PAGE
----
The spelling bee is one of those childhood rites of passage that many adults can relate to. I know I can. I still remember the word I was disqualified on in my 8th grade bee (“crucible”–I’d spelled it correctly, but I had started over after first missing the “r”). It also works as a seemingly innocuous but potentially high-pressure event that can bring out a lot of emotion and reflection in the participants. I think it’s this reflective quality that makes The 25th Annual Putnam County Spelling Bee work so well as a concept. Of course, the great script, catchy songs, and memorable characters also help a great deal. As staged at Stray Dog Theatre, this show comes to life in all its charming, goofy, and insightful glory, as portrayed by a great cast of talented local performers.

The concept is fairly simple, but there are some fun touches that make the show especially fun. For instance, there’s an interactive aspect, in which four audience members who signed up to participate are brought onstage to compete alongside the “official” cast members. The spelling bee is serious business for its participants, from adults staffing the bee to the student spellers, who appear to be upper elementary and middle-school aged. The host is former champion Rona Lisa Peretti (Stephanie Merritt), who seems a little overinvested in the proceedings at times. She’s assisted by “comfort counselor” Mitch Mahoney (Chris Kernan), who is there because he has to be (the reason is explained in the show), but who soon finds himself caring more about the bee and its contestants than he had expected. There’s also Douglas Panch (Jason Meyers), a local elementary school vice principal, who announces the words and doesn’t always deal with unpredictable situations well. The spellers are a collection of students with their own quirks, foibles, and stories–last year’s champion, the high-achieving Chip Tolentino (Kevin Corpuz); socially awkward and serious speller William Barfée (Kevin O’Brien), who has an unusual way of remembering his spellings; sweet-natured homeschooler Leaf Coneybar (Clayton Humburg), who is insecure about spelling because his family doesn’t think he’s up to the challenge; young activist Logainne Schwartzandgrubenierre (Dawn Schmid), who faces family pressures of her own; academically gifted Marcy Park (Sara Rae Womack), who feels pressure from all around to be the best at everything; and Olive Ostrovsky (Grace Langford), who loves language and words, reads the dictionary for fun, and wishes her busy parents could be there to watch her in the bee. The format follows the spelling bee with a few “breaks” for the various characters to tell their stories. Obviously, since this is a competition, someone has to win, and the order of elimination provides a degree of suspense, as rivalries play out, friendships are formed, and words are spelled, defined, and used in a series of hilariously silly sentences.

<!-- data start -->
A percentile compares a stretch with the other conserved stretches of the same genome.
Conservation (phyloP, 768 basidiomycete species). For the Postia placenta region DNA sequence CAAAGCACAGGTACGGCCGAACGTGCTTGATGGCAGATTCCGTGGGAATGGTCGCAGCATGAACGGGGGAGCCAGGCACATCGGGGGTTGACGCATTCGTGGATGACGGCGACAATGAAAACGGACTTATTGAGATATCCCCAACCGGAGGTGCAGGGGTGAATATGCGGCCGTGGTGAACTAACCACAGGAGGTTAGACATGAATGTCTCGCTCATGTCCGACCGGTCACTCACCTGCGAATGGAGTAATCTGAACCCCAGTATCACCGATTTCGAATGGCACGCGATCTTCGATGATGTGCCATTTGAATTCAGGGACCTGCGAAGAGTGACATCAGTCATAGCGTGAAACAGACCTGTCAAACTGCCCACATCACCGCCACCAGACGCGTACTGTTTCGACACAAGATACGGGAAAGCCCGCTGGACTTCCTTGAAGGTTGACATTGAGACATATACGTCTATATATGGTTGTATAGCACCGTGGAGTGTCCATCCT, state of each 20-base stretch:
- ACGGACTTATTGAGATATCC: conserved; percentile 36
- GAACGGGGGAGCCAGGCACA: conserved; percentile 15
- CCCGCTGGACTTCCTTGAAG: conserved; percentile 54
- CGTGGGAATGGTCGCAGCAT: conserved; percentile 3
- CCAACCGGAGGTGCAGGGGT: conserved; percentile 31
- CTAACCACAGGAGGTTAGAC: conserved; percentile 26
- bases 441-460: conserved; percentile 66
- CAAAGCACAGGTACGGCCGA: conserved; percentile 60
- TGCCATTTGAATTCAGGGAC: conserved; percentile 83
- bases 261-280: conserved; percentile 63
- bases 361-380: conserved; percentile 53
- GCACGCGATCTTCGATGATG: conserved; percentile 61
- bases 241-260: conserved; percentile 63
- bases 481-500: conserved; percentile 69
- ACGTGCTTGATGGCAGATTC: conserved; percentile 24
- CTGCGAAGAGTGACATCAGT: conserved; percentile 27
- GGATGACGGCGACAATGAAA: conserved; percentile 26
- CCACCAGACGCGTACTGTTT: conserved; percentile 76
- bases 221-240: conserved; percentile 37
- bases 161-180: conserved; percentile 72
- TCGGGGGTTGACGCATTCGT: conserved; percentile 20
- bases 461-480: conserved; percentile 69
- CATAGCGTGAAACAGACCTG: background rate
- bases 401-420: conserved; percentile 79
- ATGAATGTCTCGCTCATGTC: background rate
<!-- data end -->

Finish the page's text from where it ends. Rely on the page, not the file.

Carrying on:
This is a sweet show, overall, with a little bit of raunchy, but mostly PG-13, humor thrown in, and the characters are well defined. Though the spellers do have their individual quirks, they don’t come across as caricatures. There are also some memorable songs the characters each tell their stories as the bee plays out. These are characters you get to know, and care about. The script is intelligent, witty, and insightful, and the performers bring the characters to life with a lot of energy and heart. Everyone is excellent, with wonderful ensemble chemistry, but if I have to pick standouts I’d have to say Langford is especially strong as the dictionary-loving, sweetly earnest Olive, and Humburg also has a charming turn as the offbeat Leaf. Kernan is also memorable as Mitch, with a strong voice and believable character arc, and O’Brien has a fun moment leading a production number about his “Magic Foot” spelling technique. Everyone is excellent, though, in voice, in comic timing, and in ensemble chemistry. There are no weak links here, and as some might want to say about the spelling bee, everyone is a winner–truly.

On the technical side, the production is also strong, with excellent use of lighting by Tyler Duenow to emphasize specific moments in the show, and a simple but effective set by director Justin Been. Eileen Engel’s costumes are also memorable, fitting the characters and their individual personalities especially well. There’s also a great band led by music director Leah Schultz, and effective sound design by Jacob Baxley, although there were a few moments where the volume seemed uneven and jarring, although in some cases that seemed to be intended for story purposes. 

The 25th Annual Putnam County Spelling Bee is a musical I had heard a lot about, but had never seen until this production. I’m glad this production has been my introduction to this show, since everything–from staging, to singing, to casting, to look and atmosphere–seems ideal. There are even some fun topical references thrown in for additional humor. Overall, this is a sweet, funny, quirky, thoughtful show that is sure to provoke a lot of reflection, and maybe even some nostalgia, from the audience. 

Dawn Schmid, Chris Kernan, Kevin Corpuz, Kevin O’Brien, Clayton Humburg, Grace Langford, Stephanie Merritt, Sara Rae Womack
Photo by John Lamb
Stray Dog Theatre

Stray Dog Theatre is presenting The 25th Annual Putnam County Spelling Bee at Tower Grove Abbey until August 20, 2022

Read Full Post »

Older Posts »